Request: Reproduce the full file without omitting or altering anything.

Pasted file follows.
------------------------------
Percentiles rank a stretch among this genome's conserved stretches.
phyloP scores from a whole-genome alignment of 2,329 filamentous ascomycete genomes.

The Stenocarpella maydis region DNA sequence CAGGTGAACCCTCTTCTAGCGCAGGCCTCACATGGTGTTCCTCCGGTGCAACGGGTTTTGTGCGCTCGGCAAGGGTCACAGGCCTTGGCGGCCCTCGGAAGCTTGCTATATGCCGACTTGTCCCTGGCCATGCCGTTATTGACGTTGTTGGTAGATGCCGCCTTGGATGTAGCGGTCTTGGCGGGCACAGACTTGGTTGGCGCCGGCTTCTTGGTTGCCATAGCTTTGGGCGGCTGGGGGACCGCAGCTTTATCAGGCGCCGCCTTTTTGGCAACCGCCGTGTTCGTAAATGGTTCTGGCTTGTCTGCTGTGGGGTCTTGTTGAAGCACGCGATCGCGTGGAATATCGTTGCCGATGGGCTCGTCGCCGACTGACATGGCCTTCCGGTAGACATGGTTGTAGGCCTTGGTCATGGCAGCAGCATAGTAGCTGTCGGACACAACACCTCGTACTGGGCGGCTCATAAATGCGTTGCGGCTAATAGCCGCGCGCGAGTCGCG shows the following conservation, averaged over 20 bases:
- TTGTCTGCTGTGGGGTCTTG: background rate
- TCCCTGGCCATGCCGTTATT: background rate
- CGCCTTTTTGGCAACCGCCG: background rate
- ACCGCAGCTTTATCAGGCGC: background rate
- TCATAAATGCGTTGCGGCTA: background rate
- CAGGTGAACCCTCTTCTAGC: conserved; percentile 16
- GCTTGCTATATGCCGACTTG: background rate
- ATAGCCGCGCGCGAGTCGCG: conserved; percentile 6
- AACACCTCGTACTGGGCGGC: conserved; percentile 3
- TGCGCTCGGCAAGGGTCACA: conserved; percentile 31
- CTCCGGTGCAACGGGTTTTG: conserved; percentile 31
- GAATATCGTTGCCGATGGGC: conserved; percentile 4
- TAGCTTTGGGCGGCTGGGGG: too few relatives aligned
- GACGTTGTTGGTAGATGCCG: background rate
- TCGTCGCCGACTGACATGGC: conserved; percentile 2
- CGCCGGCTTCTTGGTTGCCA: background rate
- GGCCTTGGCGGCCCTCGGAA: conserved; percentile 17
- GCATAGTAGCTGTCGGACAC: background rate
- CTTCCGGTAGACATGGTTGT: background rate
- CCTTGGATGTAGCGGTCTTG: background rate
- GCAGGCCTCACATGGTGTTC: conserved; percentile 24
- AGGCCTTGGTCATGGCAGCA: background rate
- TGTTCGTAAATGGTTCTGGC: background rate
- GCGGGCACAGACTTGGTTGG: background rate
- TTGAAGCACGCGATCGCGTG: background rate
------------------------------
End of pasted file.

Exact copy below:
Percentiles rank a stretch among this genome's conserved stretches.
phyloP scores from a whole-genome alignment of 2,329 filamentous ascomycete genomes.

The Stenocarpella maydis region DNA sequence CAGGTGAACCCTCTTCTAGCGCAGGCCTCACATGGTGTTCCTCCGGTGCAACGGGTTTTGTGCGCTCGGCAAGGGTCACAGGCCTTGGCGGCCCTCGGAAGCTTGCTATATGCCGACTTGTCCCTGGCCATGCCGTTATTGACGTTGTTGGTAGATGCCGCCTTGGATGTAGCGGTCTTGGCGGGCACAGACTTGGTTGGCGCCGGCTTCTTGGTTGCCATAGCTTTGGGCGGCTGGGGGACCGCAGCTTTATCAGGCGCCGCCTTTTTGGCAACCGCCGTGTTCGTAAATGGTTCTGGCTTGTCTGCTGTGGGGTCTTGTTGAAGCACGCGATCGCGTGGAATATCGTTGCCGATGGGCTCGTCGCCGACTGACATGGCCTTCCGGTAGACATGGTTGTAGGCCTTGGTCATGGCAGCAGCATAGTAGCTGTCGGACACAACACCTCGTACTGGGCGGCTCATAAATGCGTTGCGGCTAATAGCCGCGCGCGAGTCGCG shows the following conservation, averaged over 20 bases:
- TTGTCTGCTGTGGGGTCTTG: background rate
- TCCCTGGCCATGCCGTTATT: background rate
- CGCCTTTTTGGCAACCGCCG: background rate
- ACCGCAGCTTTATCAGGCGC: background rate
- TCATAAATGCGTTGCGGCTA: background rate
- CAGGTGAACCCTCTTCTAGC: conserved; percentile 16
- GCTTGCTATATGCCGACTTG: background rate
- ATAGCCGCGCGCGAGTCGCG: conserved; percentile 6
- AACACCTCGTACTGGGCGGC: conserved; percentile 3
- TGCGCTCGGCAAGGGTCACA: conserved; percentile 31
- CTCCGGTGCAACGGGTTTTG: conserved; percentile 31
- GAATATCGTTGCCGATGGGC: conserved; percentile 4
- TAGCTTTGGGCGGCTGGGGG: too few relatives aligned
- GACGTTGTTGGTAGATGCCG: background rate
- TCGTCGCCGACTGACATGGC: conserved; percentile 2
- CGCCGGCTTCTTGGTTGCCA: background rate
- GGCCTTGGCGGCCCTCGGAA: conserved; percentile 17
- GCATAGTAGCTGTCGGACAC: background rate
- CTTCCGGTAGACATGGTTGT: background rate
- CCTTGGATGTAGCGGTCTTG: background rate
- GCAGGCCTCACATGGTGTTC: conserved; percentile 24
- AGGCCTTGGTCATGGCAGCA: background rate
- TGTTCGTAAATGGTTCTGGC: background rate
- GCGGGCACAGACTTGGTTGG: background rate
- TTGAAGCACGCGATCGCGTG: background rate